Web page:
Dinner was plain but solid, and despite a sudden burst of worry from Shmi, there was enough. "I seem not to be eating everything Watto buys," she said. "Thank the Maker, it's mainly dry goods." She pulled a few bags from the cupboard. "Watto cut the rations in half, but he forgot that a growing boy eats more than his mother. I didn't remind him." She winked.

They ate together around her table. Owen found himself wondering if he was sitting in Ani's spot, but he didn't ask. He guessed he was, since it was where Shmi's arms tended to go first when she was serving.

After dinner, Shmi stood up. "May I have a moment?" she asked. "There is something... Well, please make yourselves at home. I'll be back very shortly. It doesn't take long."

She slipped out a door onto what seemed to be a small balcony. Owen watched her long enough to see her clasp her hands to her heart and look up at the sky.

Dad tapped him on the shoulder and turned him around. "Don't you go watching what you weren't invited to watch. The lady can have some privacy to do what she needs to do."

"Yeah, okay. Sorry, Dad."

"Let's get the table cleared. Don't know where everything goes, but we can be good guests and get it cleaned up."

Owen nodded, and they worked together to first clear the table, then wash the dishes and set them to dry. They were just finishing when Shmi came back in. "My goodness!" she said. "I don't invite guests over to do my housecleaning for me, but thank you!"

Dad shrugged. "Wouldn't be so much of it if it weren't for us. Seemed like the least we could do." There was a long moment of silence, then Dad took a deep breath. "Look, I... We've liked meeting you, but we've got a campsite over in the midway, we can leave you to your privacy... "

"Must you go already?" Shmi asked, then blushed. "I mean, of course, if you want to leave."

"I don't," Owen said.

Dad gave him an unreadable look then said, "Well, ma'am, if it's really no trouble to you... I don't much want to leave yet, either."

Shmi gestured back to the table. "Please, sit down. I have some juice. No wine--Watto drinks enough for three people--but the juice is sweet and cool. It will help take some of the dust from the day."

They took their seats again, and Shmi brought three glasses of an orange-colored fruit juice that Owen didn't recognize. "Pallies," Shmi said. "Ani's favorite." She looked away self-consciously. "I seem to talk about him a lot. I didn' t realize it. You must be tired of it."

"No, ma'am," Dad said. "I talk about my boy when he's not around, too. But don't tell him I said so." He winked.

Shmi sat down and nodded. She looked curiously at Owen and Dad, started to open her mouth, then closed it again.

Owen wasn't sure what that was about, but Dad's face said he knew. He looked at his hands and said, "My wife passed on almost a year ago. Childbed fever."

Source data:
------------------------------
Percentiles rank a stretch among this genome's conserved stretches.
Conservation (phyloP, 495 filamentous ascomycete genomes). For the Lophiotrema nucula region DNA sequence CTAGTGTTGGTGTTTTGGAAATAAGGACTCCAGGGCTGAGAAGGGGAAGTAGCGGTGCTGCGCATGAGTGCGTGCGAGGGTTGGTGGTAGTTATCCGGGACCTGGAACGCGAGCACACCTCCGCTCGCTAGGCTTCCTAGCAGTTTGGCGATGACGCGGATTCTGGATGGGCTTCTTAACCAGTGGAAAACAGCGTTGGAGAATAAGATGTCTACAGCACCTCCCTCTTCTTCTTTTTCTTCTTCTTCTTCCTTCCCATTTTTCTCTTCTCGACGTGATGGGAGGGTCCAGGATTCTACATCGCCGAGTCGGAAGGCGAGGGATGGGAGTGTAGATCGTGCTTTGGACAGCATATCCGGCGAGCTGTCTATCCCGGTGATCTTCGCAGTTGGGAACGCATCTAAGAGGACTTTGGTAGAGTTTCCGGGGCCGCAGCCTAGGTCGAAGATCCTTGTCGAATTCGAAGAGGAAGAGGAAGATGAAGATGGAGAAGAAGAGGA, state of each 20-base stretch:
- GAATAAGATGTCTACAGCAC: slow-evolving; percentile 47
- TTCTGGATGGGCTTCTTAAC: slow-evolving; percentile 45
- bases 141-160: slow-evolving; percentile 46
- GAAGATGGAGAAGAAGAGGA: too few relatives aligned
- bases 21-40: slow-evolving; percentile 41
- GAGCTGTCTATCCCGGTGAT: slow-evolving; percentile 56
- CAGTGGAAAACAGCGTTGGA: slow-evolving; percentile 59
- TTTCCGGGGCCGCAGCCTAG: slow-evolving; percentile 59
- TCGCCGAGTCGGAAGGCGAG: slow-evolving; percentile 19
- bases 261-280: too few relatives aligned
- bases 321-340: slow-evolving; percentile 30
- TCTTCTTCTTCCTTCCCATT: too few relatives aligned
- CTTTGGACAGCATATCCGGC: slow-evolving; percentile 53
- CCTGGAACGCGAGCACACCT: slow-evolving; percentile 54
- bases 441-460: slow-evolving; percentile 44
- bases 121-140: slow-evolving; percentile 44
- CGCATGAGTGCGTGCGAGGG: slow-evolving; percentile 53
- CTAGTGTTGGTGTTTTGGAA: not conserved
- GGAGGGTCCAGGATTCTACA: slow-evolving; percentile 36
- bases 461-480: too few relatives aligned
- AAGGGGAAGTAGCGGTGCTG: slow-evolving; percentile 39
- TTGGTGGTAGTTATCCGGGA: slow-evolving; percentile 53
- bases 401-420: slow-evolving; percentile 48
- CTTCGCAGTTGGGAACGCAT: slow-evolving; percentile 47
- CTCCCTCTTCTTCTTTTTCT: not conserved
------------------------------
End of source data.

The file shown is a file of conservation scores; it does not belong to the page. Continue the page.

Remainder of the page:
A wave of guilt hit Owen. He hadn't thought about Mom since he'd gotten here. He was just treating another lady--a lady he'd only met that afternoon--like she was the only woman in the galaxy. He bit his lip.

"I'm so sorry," Shmi said. "It must be hard for you both."

"We loved her." Owen forced himself to look back up. Shmi was looking at him in a sympathetic way. "We miss her."

"That's about the size of it," Dad agreed. His voice was tight. "Guess we don't talk about it much, but I guess we don't need to. We're in the same place."

Silence spun awkwardly out in the small kitchen, broken only by the far-off roar of the podracing crowd. It erupted into a sudden loud cheer.

Shmi grimaced. "The racers must have made it around the first circuit. I wonder how many crashed."

"Are they crazy?" Dad asked, clearly grateful for the change of subject. "Racing those things at night?"

"It's insane at the best of times." She sighed. "Ani loved it."

"Did he have a favorite?" Owen asked, figuring maybe it would be one of the few he knew, and that would be something to talk about at least, other than his mother.

Shmi was shaking her head. "Oh, no. He wasn't a spectator."

"He raced?" Dad looked toward the window, where the cheer was fading, then back at Shmi. "You let him race?"

"It wasn't my choice," she said. Her voice was even. "Watto noticed he could fly when he was small. He had him trained and started him racing. I hated it. I hated every minute of it. But we belonged to Watto, and what Watto wanted Ani to do, he did. I can only thank the Maker that it was merely podracing." Owen couldn't think of much that would be worse than letting him in a race where people got killed, but he didn't say anything. Shmi took a shaky breath. "It was the only time Ani sided with Watto, though. He loved to race. It made him happy somehow. He won the Boonta Eve Classic five years ago. That was the race Watto lost him in."

"To a Jedi master," Dad mused. "Doesn't sound like anything I ever heard about the Jedi."

"Qui-Gon Jinn was an extraordinary man."

"Was he... " Dad stopped, blushed, looked away.

Shmi only gave him a weary smile. "He was not Ani's father. There was no father."

There seemed to be no answer to that. Owen guessed that, being a slave, maybe she didn't want to talk about where she got her son from. "How come he wanted to free him, then? I mean, other than it being the right thing to do?"

"To train him," she said, with a strange mix of pride and sadness. "He is to be a Jedi knight."

"I'll be damned," Dad said. "I heard they train them up from babies, but--"

"Oh, it was a special arrangement. Qui-Gon wasn't sure it would be done, but Ani... " She laughed nervously. "It seems Ani decided to fight in the battle of Naboo. It swayed the Council."